Each task below is matched to a sample skill required to carry out the task.
|View the skill definitions|
|Task||Skill Used in this Task|
|Monitor food preparation methods, portion sizes, and garnishing and presentation of food to ensure that food is prepared and presented in an acceptable manner.||Sales and Marketing|
|Monitor budgets and payroll records, and review financial transactions to ensure that expenditures are authorized and budgeted.||Administration and Management|
|Schedule staff hours and assign duties.||Management of Personnel Resources|
|Monitor compliance with health and fire regulations regarding food preparation and serving, and building maintenance in lodging and dining facilities.||Monitoring|
|Keep records required by government agencies regarding sanitation, and food subsidies when appropriate.||Deductive Reasoning|
|Establish standards for personnel performance and customer service.||Personnel and Human Resources|
|Test cooked food by tasting and smelling it to ensure palatability and flavor conformity.||Quality Control Analysis|
|Investigate and resolve complaints regarding food quality, service, or accommodations.||Customer and Personal Service|
|Schedule and receive food and beverage deliveries, checking delivery contents to verify product quality and quantity.||Coordination|
Below is a definition for each skill.
|View the tasks to skills list|
|Sales and Marketing||Knowledge of principles and methods for showing, promoting, and selling products or services. This includes marketing strategy and tactics, product demonstration, sales techniques, and sales control systems.|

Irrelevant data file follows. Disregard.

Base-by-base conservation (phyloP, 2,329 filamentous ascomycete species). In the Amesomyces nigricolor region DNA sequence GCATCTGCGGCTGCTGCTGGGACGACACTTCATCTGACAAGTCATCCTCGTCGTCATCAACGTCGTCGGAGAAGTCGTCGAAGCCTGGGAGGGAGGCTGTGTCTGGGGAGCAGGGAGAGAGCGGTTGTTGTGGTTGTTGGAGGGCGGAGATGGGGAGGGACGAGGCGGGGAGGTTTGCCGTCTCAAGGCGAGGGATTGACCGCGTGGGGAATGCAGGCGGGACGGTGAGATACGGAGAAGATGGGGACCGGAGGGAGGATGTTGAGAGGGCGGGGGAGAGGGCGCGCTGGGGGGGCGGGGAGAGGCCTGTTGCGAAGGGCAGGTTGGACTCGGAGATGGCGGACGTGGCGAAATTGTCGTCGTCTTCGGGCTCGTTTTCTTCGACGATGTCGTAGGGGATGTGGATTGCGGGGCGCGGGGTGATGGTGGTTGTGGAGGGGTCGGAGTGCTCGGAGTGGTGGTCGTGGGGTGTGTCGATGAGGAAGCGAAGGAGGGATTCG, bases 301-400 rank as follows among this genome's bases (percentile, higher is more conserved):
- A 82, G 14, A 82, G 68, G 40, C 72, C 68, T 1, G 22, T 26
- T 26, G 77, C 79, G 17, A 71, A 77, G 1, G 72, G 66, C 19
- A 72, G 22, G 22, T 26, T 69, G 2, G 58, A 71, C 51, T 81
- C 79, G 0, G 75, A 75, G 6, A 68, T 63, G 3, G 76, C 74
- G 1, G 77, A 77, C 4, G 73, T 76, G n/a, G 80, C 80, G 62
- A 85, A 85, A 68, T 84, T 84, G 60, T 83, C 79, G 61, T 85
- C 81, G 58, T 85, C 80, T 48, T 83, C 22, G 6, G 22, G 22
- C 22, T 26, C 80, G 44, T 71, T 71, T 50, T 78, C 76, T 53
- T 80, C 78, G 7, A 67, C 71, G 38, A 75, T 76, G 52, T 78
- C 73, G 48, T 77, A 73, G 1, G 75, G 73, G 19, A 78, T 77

|Administration and Management||Knowledge of business and management principles involved in strategic planning, resource allocation, human resources modeling, leadership technique, production methods, and coordination of people and resources.|
|Management of Personnel Resources||Motivating, developing, and directing people as they work, identifying the best people for the job.|
|Monitoring||Monitoring/Assessing performance of yourself, other individuals, or organizations to make improvements or take corrective action.|
|Deductive Reasoning||The ability to apply general rules to specific problems to produce answers that make sense.|
|Personnel and Human Resources||Knowledge of principles and procedures for personnel recruitment, selection, training, compensation and benefits, labor relations and negotiation, and personnel information systems.|
|Quality Control Analysis||Conducting tests and inspections of products, services, or processes to evaluate quality or performance.|